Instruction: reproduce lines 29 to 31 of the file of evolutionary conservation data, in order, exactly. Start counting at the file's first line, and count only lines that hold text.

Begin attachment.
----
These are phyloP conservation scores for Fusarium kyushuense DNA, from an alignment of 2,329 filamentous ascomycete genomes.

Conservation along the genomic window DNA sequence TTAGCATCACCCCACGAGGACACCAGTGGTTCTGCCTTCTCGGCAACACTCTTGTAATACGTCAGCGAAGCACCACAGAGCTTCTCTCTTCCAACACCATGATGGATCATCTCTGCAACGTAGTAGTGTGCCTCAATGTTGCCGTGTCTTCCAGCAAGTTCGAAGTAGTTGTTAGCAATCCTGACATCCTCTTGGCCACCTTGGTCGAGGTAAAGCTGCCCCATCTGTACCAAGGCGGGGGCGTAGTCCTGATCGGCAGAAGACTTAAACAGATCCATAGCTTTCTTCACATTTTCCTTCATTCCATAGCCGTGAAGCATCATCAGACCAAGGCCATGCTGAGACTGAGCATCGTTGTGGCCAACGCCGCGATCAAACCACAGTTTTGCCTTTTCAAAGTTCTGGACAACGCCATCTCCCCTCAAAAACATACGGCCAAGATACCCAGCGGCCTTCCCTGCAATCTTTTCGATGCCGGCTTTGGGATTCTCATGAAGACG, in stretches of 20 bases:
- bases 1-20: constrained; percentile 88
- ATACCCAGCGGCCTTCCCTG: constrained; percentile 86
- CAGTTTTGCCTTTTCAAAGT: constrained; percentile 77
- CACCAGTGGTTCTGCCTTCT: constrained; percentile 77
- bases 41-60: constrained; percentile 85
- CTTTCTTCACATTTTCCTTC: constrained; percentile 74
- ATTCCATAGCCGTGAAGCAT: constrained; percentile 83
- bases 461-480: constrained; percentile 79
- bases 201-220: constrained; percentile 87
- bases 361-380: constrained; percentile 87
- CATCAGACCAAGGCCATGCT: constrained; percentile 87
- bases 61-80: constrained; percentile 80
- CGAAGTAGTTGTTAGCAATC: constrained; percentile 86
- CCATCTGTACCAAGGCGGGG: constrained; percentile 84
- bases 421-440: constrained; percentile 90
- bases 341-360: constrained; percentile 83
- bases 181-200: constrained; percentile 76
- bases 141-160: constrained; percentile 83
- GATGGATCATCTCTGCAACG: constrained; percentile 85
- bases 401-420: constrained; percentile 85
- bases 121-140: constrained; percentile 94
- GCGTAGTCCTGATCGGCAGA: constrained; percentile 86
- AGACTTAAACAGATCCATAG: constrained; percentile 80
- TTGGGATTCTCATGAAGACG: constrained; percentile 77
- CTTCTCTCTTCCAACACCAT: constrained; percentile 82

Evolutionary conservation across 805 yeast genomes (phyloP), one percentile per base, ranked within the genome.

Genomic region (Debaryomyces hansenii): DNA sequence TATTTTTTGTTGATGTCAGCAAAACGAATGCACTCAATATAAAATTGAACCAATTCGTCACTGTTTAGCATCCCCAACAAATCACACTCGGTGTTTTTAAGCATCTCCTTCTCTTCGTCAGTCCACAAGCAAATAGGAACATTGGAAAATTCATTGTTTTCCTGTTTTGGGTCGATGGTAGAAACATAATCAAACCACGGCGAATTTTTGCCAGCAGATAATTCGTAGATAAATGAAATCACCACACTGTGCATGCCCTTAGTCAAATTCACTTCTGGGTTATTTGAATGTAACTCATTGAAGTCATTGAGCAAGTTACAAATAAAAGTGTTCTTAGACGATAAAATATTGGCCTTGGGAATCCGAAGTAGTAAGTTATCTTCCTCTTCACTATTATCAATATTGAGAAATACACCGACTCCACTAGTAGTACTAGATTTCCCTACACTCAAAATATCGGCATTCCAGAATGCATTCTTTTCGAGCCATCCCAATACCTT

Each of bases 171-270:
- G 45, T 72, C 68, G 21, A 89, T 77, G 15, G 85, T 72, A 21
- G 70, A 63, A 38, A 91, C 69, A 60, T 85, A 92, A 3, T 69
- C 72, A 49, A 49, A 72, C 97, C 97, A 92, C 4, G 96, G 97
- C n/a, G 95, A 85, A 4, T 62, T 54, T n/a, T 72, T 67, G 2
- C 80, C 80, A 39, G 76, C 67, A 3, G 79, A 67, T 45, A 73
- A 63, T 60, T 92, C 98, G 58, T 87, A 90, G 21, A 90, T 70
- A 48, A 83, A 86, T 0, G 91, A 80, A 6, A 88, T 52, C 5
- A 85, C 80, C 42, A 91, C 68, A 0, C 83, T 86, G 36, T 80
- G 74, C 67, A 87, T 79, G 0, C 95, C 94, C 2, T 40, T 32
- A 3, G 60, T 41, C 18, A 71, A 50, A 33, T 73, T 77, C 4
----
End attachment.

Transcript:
Genomic region (Debaryomyces hansenii): DNA sequence TATTTTTTGTTGATGTCAGCAAAACGAATGCACTCAATATAAAATTGAACCAATTCGTCACTGTTTAGCATCCCCAACAAATCACACTCGGTGTTTTTAAGCATCTCCTTCTCTTCGTCAGTCCACAAGCAAATAGGAACATTGGAAAATTCATTGTTTTCCTGTTTTGGGTCGATGGTAGAAACATAATCAAACCACGGCGAATTTTTGCCAGCAGATAATTCGTAGATAAATGAAATCACCACACTGTGCATGCCCTTAGTCAAATTCACTTCTGGGTTATTTGAATGTAACTCATTGAAGTCATTGAGCAAGTTACAAATAAAAGTGTTCTTAGACGATAAAATATTGGCCTTGGGAATCCGAAGTAGTAAGTTATCTTCCTCTTCACTATTATCAATATTGAGAAATACACCGACTCCACTAGTAGTACTAGATTTCCCTACACTCAAAATATCGGCATTCCAGAATGCATTCTTTTCGAGCCATCCCAATACCTT

Each of bases 171-270:
- G 45, T 72, C 68, G 21, A 89, T 77, G 15, G 85, T 72, A 21